Christa de Vaan, an associate at ARUP discussed the value of creating “digital twins” to measure how a building is performing in comparison to its theoretical energy use. In the same vein, de Vaan noted how the digitisation of our buildings can let us amass data on material usage, better aiding circularity in construction.

Meanwhile, U.K. director at Knauff, Matt Prowse, talked about insulation specification in adherence to the new Part L building regulations, along with how insulation and other building products must be able to easily installed so to be able to deliver on their energy-saving potential.

Seeing us into lunch, Marion Baeli, a partner at PDP London, moved the conversation to retrofit: identifying the long-term environmental costs and benefits to upgrading our current building stock, noting the alarming statistic that 86 percent of our homes today still use gas fossil fuels — something that will have to change in the future.

Part 3: Safety, wellbeing and health

Emma Cariaga, part of British Land’s executive committee, introduced the Canada Water development in southeast London, using it to describe how the “new town centre” can celebrate history, benefit those that currently live there, and become a community asset for future generations — emphasizing the importance of mixed-use typologies to breed a diverse range of functions for the area.

Managing director at Oscar Acoustics, Ben Hancock was next, discussing strategies to mitigate noise transfer between floors, disrupting and reducing vibration paths between materials — something best achieved through a “floating ceiling” with the help of the Iso-Mount system.

Flora Samuel from the Quality of Life Foundation and University of Reading later spoke on metrics used to determine quality of life and social value. Samuel highlighted how that data can be applied to housing and planning using cross-correlated mapping to identify where “eco social assets” are, but also stressed how vital it is for this information to be digital and hence usable and accessible.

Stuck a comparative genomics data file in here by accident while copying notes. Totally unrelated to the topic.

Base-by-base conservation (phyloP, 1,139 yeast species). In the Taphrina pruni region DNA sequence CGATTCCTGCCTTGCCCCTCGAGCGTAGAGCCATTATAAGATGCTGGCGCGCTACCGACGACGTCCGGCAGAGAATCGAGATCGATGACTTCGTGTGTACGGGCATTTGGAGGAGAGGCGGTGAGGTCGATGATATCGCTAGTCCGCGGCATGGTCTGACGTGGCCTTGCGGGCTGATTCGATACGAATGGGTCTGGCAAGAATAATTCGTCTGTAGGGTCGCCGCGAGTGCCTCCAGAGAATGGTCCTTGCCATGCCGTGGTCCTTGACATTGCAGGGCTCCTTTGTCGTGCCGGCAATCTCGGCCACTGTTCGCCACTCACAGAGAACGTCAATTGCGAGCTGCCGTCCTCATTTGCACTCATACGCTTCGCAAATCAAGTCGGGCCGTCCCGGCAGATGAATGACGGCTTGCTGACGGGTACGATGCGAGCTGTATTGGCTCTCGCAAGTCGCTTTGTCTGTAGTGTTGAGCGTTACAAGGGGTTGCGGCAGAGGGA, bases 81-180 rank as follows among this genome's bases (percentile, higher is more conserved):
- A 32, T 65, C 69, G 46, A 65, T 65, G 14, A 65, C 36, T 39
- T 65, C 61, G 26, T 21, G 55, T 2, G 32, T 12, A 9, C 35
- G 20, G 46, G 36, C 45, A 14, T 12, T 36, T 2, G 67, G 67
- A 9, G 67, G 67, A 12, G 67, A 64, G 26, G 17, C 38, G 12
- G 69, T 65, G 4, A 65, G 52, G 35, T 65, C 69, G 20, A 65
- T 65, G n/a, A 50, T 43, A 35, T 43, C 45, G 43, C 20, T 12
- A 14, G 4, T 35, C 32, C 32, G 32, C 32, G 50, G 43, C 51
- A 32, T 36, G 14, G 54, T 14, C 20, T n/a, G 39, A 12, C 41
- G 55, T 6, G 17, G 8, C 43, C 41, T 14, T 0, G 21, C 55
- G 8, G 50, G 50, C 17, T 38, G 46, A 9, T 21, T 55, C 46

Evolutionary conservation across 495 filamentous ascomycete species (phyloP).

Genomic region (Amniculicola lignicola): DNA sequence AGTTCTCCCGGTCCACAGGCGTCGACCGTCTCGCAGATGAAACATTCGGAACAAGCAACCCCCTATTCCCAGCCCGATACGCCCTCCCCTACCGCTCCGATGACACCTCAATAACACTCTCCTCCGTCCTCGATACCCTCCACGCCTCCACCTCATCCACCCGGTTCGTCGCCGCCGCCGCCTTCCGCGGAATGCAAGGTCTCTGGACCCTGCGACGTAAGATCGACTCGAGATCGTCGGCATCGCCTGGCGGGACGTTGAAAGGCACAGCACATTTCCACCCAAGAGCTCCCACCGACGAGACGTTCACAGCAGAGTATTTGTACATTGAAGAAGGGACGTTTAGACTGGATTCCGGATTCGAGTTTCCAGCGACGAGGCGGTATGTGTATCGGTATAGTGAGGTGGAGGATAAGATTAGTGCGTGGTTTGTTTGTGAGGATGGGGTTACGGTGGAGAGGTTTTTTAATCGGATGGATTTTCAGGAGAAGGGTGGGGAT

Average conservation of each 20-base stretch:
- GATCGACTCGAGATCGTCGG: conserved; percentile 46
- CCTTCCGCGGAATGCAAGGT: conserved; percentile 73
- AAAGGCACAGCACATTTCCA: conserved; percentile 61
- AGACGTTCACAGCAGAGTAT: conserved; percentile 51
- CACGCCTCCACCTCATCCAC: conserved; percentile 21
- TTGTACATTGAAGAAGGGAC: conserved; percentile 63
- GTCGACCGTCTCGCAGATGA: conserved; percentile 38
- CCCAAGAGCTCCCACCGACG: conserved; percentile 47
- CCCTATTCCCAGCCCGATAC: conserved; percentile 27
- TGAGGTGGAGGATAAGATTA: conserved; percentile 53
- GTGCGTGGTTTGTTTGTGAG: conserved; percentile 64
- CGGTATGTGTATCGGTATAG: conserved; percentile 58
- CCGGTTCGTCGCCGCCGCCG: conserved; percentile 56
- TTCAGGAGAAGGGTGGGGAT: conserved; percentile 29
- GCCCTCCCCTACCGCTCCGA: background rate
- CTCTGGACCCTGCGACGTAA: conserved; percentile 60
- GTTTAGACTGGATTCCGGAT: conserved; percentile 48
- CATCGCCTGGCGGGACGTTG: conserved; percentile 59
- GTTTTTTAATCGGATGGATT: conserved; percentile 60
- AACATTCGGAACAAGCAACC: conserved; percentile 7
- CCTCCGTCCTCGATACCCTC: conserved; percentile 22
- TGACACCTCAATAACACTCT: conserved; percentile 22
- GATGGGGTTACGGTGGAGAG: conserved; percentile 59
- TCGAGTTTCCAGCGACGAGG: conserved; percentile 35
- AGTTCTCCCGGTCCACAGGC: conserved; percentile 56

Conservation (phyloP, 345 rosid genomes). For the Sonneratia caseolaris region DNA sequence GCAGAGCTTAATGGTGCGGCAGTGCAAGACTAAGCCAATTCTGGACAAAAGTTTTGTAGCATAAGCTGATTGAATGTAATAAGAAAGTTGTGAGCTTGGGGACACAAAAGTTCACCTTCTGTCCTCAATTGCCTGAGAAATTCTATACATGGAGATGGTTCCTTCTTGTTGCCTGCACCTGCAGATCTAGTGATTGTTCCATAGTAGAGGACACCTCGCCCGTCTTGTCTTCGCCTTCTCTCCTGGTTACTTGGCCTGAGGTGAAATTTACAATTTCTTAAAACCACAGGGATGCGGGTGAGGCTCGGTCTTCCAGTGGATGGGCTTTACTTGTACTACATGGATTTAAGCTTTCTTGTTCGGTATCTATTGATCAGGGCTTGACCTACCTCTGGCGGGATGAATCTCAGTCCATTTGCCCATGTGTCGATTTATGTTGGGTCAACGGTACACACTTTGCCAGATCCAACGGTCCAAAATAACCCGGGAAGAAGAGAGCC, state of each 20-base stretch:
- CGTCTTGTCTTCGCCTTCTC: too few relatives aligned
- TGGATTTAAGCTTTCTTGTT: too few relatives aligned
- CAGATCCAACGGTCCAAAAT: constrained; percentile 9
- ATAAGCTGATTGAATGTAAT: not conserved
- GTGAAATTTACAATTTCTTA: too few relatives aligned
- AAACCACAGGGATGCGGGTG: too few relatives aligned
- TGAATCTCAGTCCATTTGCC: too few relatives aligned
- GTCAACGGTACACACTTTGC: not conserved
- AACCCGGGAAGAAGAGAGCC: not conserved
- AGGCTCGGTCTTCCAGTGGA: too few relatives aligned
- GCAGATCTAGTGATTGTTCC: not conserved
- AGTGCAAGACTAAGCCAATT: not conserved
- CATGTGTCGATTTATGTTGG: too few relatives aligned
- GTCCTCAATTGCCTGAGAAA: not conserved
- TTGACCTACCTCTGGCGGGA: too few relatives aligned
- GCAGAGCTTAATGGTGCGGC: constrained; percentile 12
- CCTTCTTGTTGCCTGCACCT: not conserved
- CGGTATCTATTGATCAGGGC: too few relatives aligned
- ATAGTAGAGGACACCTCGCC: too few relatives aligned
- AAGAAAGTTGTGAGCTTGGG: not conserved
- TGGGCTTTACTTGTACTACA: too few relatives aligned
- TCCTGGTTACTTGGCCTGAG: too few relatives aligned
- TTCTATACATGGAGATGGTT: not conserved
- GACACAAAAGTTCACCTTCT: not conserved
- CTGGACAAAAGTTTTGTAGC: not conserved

At the end of Part 3, Patrick Michell, partner at platform 5 Architects brought the audience’s to Toynbee Hall’s East London Estate, just south of Spitalfields in London — a regeneration project that has turned the area into a multipurpose hub that integrates housing and two new Centres for Advice and Wellbeing.

Part 4: New typologies and new ways of living

The final session of day started with Victoria Tomlinson, a director at Connexus, who discussed how the property management firm is ensuring rural homes that exist of the gas network can still be sustainable and even meet Passivhaus standards.

Katerina Karaga, an associate at Farrells, meanwhile, broached green infrastructure and its role within Farrells’ Wakefield City masterplan that attempts to knit together the city through biodiverse and productive landscapes.

Co-founding director of Matter Architecture, Roland Karthaus was the day’s penultimate speaker. Karthaus posited how almshouses as a typology have a latent potential to be used today as well how intergenerational living can benefit both ends (and middle) of the age spectrum.

Finally, Frances Holliss, of London Metropolitan University and founder of the Workhome Project, showcased what successful working-class home-based work looks like. This was best exemplified by ‘A House for Artists’ by Apparata in Barking, East London, that boasts 12 affordable studio apartments, a groundfloor studio and community space and a shared working yard for residents. (Read Holliss’ review of this project here).